Perhaps that generational shift back to the city will take some time: a new survey shows a majority of millennials would prefer to live in suburbs.
Some demographers and economists argue that the preference of millennials, also called Generation Y, for city living will remain long lasting. And surveys of these young urban residents have tended to show that they don’t mind small living quarters as long as they have access to mass transit and are close to entertainment, dining and their workplaces.
But a survey released Wednesday by the National Association of Home Builders, a trade group, suggested otherwise. The survey, based on responses from 1,506 people born since 1977, found that most want to live in single-family homes outside of the urban center, even if they now reside in the city…
The survey, which was released at the association’s convention in Las Vegas, found that 66% want to live in the suburbs, 24% want to live in rural areas and 10% want to live in a city center. One of the main reasons people want to relocate from the city center, she said, is that they “want to live in more space than they have now.” The survey showed 81% want three or more bedrooms in their home…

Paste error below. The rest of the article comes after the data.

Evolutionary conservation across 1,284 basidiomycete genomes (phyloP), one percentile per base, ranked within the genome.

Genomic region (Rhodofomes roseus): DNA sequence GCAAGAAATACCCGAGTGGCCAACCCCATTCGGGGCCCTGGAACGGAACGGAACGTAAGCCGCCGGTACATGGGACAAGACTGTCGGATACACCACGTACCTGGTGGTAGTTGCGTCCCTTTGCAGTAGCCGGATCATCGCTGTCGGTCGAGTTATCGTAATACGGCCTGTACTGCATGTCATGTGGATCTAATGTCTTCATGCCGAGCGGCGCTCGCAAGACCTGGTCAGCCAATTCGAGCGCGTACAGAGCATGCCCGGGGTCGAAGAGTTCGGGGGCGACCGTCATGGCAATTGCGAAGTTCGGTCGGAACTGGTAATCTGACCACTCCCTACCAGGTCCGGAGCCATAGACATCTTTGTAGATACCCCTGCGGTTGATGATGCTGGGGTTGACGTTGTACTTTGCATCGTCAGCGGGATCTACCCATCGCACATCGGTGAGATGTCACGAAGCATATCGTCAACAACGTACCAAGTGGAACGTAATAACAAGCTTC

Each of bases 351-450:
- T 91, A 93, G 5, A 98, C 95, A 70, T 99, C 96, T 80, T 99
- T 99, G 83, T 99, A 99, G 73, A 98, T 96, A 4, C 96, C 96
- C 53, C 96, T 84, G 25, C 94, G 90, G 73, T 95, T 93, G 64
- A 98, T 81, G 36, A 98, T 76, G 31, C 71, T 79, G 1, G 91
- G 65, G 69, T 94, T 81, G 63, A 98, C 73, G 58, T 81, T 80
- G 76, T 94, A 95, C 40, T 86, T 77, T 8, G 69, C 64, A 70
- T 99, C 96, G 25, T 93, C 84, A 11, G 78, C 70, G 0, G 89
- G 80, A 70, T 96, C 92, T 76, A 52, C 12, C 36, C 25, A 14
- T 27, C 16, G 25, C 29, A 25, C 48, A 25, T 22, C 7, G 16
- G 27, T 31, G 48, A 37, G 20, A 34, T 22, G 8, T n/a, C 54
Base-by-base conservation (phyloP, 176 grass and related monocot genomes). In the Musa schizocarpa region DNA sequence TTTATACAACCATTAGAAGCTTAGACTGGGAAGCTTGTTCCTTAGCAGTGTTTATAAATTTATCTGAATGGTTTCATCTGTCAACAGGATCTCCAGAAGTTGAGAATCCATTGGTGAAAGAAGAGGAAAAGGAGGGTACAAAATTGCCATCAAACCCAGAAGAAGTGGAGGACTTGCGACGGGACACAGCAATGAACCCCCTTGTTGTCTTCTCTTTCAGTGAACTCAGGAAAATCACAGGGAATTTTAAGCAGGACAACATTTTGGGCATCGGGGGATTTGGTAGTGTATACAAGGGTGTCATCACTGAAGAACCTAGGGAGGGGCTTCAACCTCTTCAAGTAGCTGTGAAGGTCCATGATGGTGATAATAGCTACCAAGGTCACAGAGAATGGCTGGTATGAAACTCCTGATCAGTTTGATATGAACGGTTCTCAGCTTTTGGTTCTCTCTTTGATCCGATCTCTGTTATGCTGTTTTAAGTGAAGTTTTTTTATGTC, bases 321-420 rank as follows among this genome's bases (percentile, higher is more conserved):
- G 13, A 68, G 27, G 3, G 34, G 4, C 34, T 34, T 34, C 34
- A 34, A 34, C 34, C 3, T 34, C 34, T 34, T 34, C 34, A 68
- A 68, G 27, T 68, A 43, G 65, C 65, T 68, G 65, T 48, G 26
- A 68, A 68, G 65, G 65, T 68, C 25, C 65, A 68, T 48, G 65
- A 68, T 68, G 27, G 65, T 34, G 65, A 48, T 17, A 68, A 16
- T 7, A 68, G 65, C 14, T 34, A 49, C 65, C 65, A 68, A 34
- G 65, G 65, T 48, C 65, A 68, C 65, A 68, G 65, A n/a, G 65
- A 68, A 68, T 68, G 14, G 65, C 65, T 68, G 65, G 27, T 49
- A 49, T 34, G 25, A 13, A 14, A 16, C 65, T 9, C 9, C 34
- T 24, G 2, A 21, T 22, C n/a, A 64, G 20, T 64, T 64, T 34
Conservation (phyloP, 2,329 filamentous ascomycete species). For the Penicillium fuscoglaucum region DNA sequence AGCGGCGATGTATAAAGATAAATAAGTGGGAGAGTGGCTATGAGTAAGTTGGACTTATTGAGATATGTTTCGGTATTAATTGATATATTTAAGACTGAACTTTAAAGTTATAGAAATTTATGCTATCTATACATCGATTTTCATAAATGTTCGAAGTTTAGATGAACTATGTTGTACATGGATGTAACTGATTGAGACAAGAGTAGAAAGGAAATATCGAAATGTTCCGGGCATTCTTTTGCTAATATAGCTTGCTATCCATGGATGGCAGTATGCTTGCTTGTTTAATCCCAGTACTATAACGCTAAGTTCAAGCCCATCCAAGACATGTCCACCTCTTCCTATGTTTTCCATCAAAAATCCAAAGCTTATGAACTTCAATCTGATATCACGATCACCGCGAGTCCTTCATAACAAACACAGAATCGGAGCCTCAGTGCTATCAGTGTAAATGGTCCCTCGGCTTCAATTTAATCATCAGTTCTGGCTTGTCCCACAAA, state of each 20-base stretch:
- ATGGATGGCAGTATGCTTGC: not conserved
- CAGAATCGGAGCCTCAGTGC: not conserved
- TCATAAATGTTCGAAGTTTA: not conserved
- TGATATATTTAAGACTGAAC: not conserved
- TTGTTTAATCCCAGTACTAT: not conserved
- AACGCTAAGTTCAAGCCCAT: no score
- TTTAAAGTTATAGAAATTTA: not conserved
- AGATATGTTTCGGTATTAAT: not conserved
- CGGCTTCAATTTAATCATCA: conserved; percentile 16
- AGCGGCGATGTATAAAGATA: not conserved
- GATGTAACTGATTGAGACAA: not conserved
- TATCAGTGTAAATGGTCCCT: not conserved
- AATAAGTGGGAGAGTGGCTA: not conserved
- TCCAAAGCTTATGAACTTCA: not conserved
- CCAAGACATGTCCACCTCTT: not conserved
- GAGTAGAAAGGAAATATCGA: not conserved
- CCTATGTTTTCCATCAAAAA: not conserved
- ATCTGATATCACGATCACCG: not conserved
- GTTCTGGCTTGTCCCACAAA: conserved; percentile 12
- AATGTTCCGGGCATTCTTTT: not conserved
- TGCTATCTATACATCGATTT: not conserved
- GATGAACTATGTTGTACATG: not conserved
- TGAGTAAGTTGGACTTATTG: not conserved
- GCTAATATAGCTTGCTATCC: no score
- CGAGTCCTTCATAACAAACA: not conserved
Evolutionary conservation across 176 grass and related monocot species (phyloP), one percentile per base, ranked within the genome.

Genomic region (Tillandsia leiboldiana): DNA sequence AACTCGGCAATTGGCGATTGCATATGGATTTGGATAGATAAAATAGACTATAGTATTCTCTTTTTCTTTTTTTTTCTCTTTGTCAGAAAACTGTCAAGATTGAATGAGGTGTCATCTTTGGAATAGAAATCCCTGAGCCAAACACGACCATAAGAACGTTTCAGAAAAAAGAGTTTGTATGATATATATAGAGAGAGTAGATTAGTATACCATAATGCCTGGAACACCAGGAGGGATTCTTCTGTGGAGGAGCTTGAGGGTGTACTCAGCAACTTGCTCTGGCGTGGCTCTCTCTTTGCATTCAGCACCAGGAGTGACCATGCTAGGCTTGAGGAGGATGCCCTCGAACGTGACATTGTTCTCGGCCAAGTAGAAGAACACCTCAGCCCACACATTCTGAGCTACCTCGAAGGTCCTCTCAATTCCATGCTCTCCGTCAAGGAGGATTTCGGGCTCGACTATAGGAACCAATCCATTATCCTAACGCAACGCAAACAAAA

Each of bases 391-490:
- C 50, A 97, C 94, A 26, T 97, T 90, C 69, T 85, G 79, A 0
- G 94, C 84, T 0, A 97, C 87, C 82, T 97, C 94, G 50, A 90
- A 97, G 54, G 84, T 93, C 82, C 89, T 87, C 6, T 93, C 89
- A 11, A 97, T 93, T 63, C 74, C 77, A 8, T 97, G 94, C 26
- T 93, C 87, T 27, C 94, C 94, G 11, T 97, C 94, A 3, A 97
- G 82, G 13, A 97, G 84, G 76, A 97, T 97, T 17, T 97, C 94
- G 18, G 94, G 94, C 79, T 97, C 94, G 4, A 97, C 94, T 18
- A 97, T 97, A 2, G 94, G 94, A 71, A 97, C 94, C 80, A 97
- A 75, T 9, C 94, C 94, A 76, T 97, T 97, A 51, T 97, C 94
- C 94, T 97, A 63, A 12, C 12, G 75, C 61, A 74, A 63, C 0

The survey results, though, could be skewed because they included only millennials who first answered that they bought a home within the past three years or intended to do so in the next three years. That excluded young people who intend to rent for many more years, which is a large and growing group, in part because of hefty student debt and the tight mortgage-lending standards of recent years.
Interesting twist there at the end – of those who have or intend to buy homes, the suburbs are still the place (and only 10% wanted to live in a city center) to go.
I do wonder at the three categories presented: city center, suburbs, and rural areas. While the last one is pretty easy to define, what is the boundary between the city center and suburbs? If I’m thinking about Chicago, does living in the city center include every part of the city of Chicago (which has a lot of neighborhoods of single-family homes) or does it refer to living in the denser Loop and right nearby?
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